Some of these stories are a few weeks old -- sorry, that's what happens when you go to SXSW!
Technologist. Leader. Music lover. Noise maker. Philadelphian.
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Despite the fact that all recent evidence pointed to this outcome, I'm still sad to see that Ségolène Royal was not elected as the new French president. I was glad to hear that about 85% of the French people voted, though -- that's huge!
I didn't follow the election all that closely -- though I probably paid more attention than the average American. My French isn't all that great anymore, but from what I was reading about Mme. Royal's position and what I thought I understood, I thought she had some great ideas in her 100-point plan.
I wonder what will happen to France as a country with Nicolas Sarkozy at its helm. His plans for changing France have been called "American" and "racist" by some -- and for France, that really scares me. I don't mind him fighting for things like over 35-hour work weeks (because I never could quite understand how anything ever got done in France when there were so few work hours), but it seems to me that he does come across in much the same way that Dubya does -- hard-headed and unwilling to change his views in the face of opposition. He's known for his bad temper. I think he's kinda scary.
I also can't help but wonder how this may affect Hillary Clinton as she contends for the Democratic presidential nomination. I'm not yet sure who I'm for in that run-off, but I certainly have a keen eye watching what goes on with her, just to see how she's treated by the media and how she handles herself. I heard that, in the last French presidential debate, Royal was on the offensive -- which Sarkozy called out as being un-presidential. A thinly veiled sexist attack that we're to see more of in the U.S.? We'll see soon enough...
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It's official! Earlier today, Drew Gilpin Faust (Bryn Mawr '68) was unanimously confirmed as President of Harvard!You probably need no reminder, if you've heard the news, but she is the first woman to hold this office (as well as "the best candidate", according to the senior fellow of the Harvard Corporation). As Drew herself said, "I'm not the woman president of Harvard. I'm the president of Harvard."
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Rebekah E. Gee, M.D. and M.P.H., has written a piece for the New England Journal of Medicine, Plan B, Reproductive Rights, and Physician Activism. It's well worth a read! Here's my favorite bit:
Our government has been burying its head in the sand, pretending that sex does not happen. This agenda sets women back decades, threatening their right to achieve equally in society by robbing them of options for planning their childbearing.
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South Dakota lawmakers have just signed a law that could make nearly all abortions illegal. I want to vomit. I want to scream!
South Dakota lawmakers, and others that support this type of legislation, clearly see it as their right to enslave women of reproductive age, making us into nothing more than breeders. In the case of the SD law, they'd force women who have suffered through rape or incest to carry and birth a child. This puts SD on par with countries like Afghanistan and Iran, where women's rights are often restricted in other ways. What's next, South Dakota, what's next?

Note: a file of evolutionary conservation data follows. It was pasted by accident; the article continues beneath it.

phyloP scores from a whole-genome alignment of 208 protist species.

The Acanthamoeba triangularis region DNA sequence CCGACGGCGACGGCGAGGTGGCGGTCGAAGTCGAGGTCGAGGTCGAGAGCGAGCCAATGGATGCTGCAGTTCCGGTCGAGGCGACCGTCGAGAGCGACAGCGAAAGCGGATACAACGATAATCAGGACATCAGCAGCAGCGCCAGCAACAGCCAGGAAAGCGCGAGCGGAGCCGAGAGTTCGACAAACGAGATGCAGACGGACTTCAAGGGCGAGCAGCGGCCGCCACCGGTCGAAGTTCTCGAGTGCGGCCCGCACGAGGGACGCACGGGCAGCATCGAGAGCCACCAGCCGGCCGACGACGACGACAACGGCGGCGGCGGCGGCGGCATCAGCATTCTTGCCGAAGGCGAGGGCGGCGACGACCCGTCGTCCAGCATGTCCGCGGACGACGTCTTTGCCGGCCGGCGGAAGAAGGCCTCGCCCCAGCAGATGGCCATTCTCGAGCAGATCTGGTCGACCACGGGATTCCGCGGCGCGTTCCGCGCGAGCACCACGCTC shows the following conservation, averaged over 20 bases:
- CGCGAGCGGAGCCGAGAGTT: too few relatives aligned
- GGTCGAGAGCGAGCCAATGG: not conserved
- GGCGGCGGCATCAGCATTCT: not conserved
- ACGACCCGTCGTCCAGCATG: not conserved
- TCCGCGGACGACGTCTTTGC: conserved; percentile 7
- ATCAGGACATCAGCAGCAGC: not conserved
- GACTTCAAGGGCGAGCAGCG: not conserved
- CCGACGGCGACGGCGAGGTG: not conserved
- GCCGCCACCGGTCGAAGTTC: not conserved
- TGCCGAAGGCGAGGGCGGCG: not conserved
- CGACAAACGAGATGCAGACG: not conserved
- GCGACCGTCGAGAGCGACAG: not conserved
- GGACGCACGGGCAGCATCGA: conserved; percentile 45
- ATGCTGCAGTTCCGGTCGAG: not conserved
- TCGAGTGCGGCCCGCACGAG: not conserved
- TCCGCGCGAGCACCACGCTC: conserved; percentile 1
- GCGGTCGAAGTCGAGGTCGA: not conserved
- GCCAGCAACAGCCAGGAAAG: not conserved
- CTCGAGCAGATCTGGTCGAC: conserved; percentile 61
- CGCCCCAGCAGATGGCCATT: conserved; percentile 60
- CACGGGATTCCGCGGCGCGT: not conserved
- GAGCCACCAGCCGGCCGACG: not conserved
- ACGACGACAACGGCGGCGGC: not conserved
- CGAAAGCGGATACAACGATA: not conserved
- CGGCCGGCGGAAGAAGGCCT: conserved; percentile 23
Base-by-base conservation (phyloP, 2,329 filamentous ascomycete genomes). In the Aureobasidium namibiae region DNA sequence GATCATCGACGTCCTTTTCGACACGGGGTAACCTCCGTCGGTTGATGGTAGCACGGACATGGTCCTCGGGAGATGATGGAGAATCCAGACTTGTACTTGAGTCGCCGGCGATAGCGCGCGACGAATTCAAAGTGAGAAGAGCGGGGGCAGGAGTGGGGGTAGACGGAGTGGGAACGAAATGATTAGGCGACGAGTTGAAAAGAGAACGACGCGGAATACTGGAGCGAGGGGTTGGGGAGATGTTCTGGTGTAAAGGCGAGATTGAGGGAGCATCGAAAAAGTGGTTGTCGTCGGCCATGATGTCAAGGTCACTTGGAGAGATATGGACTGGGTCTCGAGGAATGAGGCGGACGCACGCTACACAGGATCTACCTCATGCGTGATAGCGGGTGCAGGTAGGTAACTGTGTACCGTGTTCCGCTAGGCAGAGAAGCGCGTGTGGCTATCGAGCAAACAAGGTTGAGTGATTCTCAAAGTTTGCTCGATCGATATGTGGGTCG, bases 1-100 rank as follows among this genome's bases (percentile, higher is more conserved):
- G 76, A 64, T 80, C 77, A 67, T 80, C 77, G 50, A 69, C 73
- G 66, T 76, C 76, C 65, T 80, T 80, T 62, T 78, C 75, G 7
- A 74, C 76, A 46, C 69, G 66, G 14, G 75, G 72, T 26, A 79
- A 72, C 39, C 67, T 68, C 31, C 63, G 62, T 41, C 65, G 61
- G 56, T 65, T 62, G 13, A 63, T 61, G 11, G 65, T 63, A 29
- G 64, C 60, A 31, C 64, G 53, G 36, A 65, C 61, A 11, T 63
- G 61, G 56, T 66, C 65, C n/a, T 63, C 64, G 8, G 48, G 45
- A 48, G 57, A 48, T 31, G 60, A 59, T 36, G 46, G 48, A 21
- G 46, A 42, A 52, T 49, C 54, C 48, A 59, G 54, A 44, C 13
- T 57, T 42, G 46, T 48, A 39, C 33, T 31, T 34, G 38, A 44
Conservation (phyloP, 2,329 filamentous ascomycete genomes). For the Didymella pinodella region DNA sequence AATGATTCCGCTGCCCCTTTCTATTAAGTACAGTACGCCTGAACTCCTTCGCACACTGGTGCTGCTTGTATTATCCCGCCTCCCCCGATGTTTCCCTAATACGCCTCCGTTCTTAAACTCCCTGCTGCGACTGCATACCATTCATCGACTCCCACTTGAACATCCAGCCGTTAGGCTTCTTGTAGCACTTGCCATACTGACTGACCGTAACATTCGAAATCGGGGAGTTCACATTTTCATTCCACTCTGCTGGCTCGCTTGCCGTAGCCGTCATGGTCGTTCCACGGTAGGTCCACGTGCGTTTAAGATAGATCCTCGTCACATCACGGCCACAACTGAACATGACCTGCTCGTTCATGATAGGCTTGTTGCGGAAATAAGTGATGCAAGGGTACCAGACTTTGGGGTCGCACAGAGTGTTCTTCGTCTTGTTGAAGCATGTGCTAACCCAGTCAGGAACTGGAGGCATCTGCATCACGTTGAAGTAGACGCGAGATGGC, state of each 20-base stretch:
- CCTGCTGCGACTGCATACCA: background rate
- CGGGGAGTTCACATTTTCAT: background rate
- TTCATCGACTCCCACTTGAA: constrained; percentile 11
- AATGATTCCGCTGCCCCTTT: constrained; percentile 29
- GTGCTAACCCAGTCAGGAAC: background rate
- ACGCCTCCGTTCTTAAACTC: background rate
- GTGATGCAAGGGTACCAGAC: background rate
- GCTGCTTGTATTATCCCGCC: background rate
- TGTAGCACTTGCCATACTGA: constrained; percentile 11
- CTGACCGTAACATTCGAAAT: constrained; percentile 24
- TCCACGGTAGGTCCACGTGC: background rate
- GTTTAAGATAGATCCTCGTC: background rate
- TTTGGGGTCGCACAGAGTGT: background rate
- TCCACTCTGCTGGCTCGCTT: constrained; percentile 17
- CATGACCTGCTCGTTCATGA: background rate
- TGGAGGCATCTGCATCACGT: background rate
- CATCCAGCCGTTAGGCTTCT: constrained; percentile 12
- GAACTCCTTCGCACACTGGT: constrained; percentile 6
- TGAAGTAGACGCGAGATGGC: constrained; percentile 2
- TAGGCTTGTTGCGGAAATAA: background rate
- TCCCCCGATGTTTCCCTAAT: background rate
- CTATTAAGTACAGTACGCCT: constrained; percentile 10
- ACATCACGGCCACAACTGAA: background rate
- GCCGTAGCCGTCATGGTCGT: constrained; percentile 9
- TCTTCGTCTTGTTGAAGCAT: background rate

And tell me, South Dakota lawmakers, is access to birth control going to be improved? Would sex education be improved?
And what legislation are you proposing to punish men who commit rape and incest? Forced vasectomies? Castrations? What requirements do these men then have in assisting financially in raising the child that they helped create? Or in assisting the mother with medical bills, lost wages, etc.?
If you have no answers to these questions, South Dakota lawmakers, you've been foolish in your policy making, and you are clearly unfit to fill your jobs. I hope that the people -- women and men of your state -- will vote you out in upcoming elections.
If you feel as I do about South Dakota's abortion law, I encourage you to join Planned Parenthood's National Day of Solidarity with South Dakota. Or post signs, write letters, post to your blogs!
South Dakota can't repeal a woman's right to free speech!
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Benjamin Franklin is my favorite Founding Father -- pretty much anyone that knows me well knows this. And anyone that's been following local Philadelphia news knows that we're quickly approaching Ben's 300th birthday.
I started celebrating early, and had a Franklin-themed Christmas. A statue of Ben, given to me by Kevin, sat by the piano and watched over our holiday cards and decorations. While out holiday shopping, Kevin bought me Benjamin Franklin : In Search of a Better World. And on Christmas, I received four books on the man -- plus one additional book compiled from his writings:
As if that weren't enough, I'll be returning home to Philadelphia for New Years... and once all of the mummery is over, I'll visit the many Franklin-themed exhibits and attend some Franklin-themed lectures, such as:
Of course, I'll also be visiting the Franklin Institute and Independence National Historic Park. Unfortunately I'm only in town through January 8th... what will I do on Ben's birthday (January 17)? What will you be doing to celebrate this great man?